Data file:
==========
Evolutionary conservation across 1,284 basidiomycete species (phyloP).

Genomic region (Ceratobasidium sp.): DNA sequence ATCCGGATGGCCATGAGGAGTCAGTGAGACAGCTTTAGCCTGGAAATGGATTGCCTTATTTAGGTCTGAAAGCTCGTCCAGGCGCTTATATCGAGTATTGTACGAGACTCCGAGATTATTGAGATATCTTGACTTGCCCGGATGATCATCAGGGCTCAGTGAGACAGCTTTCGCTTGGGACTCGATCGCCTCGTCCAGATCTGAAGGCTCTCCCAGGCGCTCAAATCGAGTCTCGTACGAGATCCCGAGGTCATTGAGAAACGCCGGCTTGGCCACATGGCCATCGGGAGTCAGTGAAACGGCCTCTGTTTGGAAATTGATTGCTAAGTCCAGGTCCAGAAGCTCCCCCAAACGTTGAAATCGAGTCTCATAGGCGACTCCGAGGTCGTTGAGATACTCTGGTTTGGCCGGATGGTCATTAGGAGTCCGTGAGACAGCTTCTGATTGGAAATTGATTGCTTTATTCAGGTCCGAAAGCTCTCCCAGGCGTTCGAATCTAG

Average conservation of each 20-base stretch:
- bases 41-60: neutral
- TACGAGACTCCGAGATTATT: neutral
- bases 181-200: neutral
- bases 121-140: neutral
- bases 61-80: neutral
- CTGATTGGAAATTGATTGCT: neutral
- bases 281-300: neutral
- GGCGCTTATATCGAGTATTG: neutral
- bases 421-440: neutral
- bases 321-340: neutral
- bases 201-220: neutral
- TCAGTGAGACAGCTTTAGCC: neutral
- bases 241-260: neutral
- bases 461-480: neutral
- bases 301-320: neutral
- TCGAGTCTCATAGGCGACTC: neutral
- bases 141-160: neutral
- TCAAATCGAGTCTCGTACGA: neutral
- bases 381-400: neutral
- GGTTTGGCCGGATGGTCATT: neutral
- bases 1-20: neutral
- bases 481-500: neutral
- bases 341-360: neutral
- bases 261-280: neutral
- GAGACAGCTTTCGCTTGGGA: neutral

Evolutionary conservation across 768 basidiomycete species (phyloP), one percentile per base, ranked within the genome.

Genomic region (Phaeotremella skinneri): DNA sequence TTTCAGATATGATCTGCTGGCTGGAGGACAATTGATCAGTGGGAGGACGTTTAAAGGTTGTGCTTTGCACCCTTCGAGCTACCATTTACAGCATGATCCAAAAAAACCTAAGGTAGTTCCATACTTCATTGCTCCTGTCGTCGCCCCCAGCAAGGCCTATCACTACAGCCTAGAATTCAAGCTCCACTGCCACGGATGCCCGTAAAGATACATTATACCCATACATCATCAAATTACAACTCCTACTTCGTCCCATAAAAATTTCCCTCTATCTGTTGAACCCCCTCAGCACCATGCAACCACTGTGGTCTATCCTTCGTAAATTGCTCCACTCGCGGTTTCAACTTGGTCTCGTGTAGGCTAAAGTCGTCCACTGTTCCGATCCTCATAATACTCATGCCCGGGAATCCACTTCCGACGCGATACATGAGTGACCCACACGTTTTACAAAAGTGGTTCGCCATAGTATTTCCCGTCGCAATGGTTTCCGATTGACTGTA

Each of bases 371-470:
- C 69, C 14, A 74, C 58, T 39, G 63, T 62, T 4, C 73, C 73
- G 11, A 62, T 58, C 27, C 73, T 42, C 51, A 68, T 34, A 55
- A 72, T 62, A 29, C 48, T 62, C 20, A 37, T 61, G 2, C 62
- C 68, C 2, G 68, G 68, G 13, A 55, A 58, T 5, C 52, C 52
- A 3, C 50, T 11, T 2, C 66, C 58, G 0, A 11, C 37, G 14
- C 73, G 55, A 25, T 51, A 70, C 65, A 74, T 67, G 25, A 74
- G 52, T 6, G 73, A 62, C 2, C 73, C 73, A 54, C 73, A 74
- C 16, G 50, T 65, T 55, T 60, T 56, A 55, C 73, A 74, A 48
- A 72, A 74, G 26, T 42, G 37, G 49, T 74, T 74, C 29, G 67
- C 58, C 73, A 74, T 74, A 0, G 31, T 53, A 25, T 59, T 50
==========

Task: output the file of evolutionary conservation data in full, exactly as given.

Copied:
Evolutionary conservation across 1,284 basidiomycete species (phyloP).

Genomic region (Ceratobasidium sp.): DNA sequence ATCCGGATGGCCATGAGGAGTCAGTGAGACAGCTTTAGCCTGGAAATGGATTGCCTTATTTAGGTCTGAAAGCTCGTCCAGGCGCTTATATCGAGTATTGTACGAGACTCCGAGATTATTGAGATATCTTGACTTGCCCGGATGATCATCAGGGCTCAGTGAGACAGCTTTCGCTTGGGACTCGATCGCCTCGTCCAGATCTGAAGGCTCTCCCAGGCGCTCAAATCGAGTCTCGTACGAGATCCCGAGGTCATTGAGAAACGCCGGCTTGGCCACATGGCCATCGGGAGTCAGTGAAACGGCCTCTGTTTGGAAATTGATTGCTAAGTCCAGGTCCAGAAGCTCCCCCAAACGTTGAAATCGAGTCTCATAGGCGACTCCGAGGTCGTTGAGATACTCTGGTTTGGCCGGATGGTCATTAGGAGTCCGTGAGACAGCTTCTGATTGGAAATTGATTGCTTTATTCAGGTCCGAAAGCTCTCCCAGGCGTTCGAATCTAG

Average conservation of each 20-base stretch:
- bases 41-60: neutral
- TACGAGACTCCGAGATTATT: neutral
- bases 181-200: neutral
- bases 121-140: neutral
- bases 61-80: neutral
- CTGATTGGAAATTGATTGCT: neutral
- bases 281-300: neutral
- GGCGCTTATATCGAGTATTG: neutral
- bases 421-440: neutral
- bases 321-340: neutral
- bases 201-220: neutral
- TCAGTGAGACAGCTTTAGCC: neutral
- bases 241-260: neutral
- bases 461-480: neutral
- bases 301-320: neutral
- TCGAGTCTCATAGGCGACTC: neutral
- bases 141-160: neutral
- TCAAATCGAGTCTCGTACGA: neutral
- bases 381-400: neutral
- GGTTTGGCCGGATGGTCATT: neutral
- bases 1-20: neutral
- bases 481-500: neutral
- bases 341-360: neutral
- bases 261-280: neutral
- GAGACAGCTTTCGCTTGGGA: neutral

Evolutionary conservation across 768 basidiomycete species (phyloP), one percentile per base, ranked within the genome.

Genomic region (Phaeotremella skinneri): DNA sequence TTTCAGATATGATCTGCTGGCTGGAGGACAATTGATCAGTGGGAGGACGTTTAAAGGTTGTGCTTTGCACCCTTCGAGCTACCATTTACAGCATGATCCAAAAAAACCTAAGGTAGTTCCATACTTCATTGCTCCTGTCGTCGCCCCCAGCAAGGCCTATCACTACAGCCTAGAATTCAAGCTCCACTGCCACGGATGCCCGTAAAGATACATTATACCCATACATCATCAAATTACAACTCCTACTTCGTCCCATAAAAATTTCCCTCTATCTGTTGAACCCCCTCAGCACCATGCAACCACTGTGGTCTATCCTTCGTAAATTGCTCCACTCGCGGTTTCAACTTGGTCTCGTGTAGGCTAAAGTCGTCCACTGTTCCGATCCTCATAATACTCATGCCCGGGAATCCACTTCCGACGCGATACATGAGTGACCCACACGTTTTACAAAAGTGGTTCGCCATAGTATTTCCCGTCGCAATGGTTTCCGATTGACTGTA

Each of bases 371-470:
- C 69, C 14, A 74, C 58, T 39, G 63, T 62, T 4, C 73, C 73
- G 11, A 62, T 58, C 27, C 73, T 42, C 51, A 68, T 34, A 55
- A 72, T 62, A 29, C 48, T 62, C 20, A 37, T 61, G 2, C 62
- C 68, C 2, G 68, G 68, G 13, A 55, A 58, T 5, C 52, C 52
- A 3, C 50, T 11, T 2, C 66, C 58, G 0, A 11, C 37, G 14
- C 73, G 55, A 25, T 51, A 70, C 65, A 74, T 67, G 25, A 74
- G 52, T 6, G 73, A 62, C 2, C 73, C 73, A 54, C 73, A 74
- C 16, G 50, T 65, T 55, T 60, T 56, A 55, C 73, A 74, A 48
- A 72, A 74, G 26, T 42, G 37, G 49, T 74, T 74, C 29, G 67
- C 58, C 73, A 74, T 74, A 0, G 31, T 53, A 25, T 59, T 50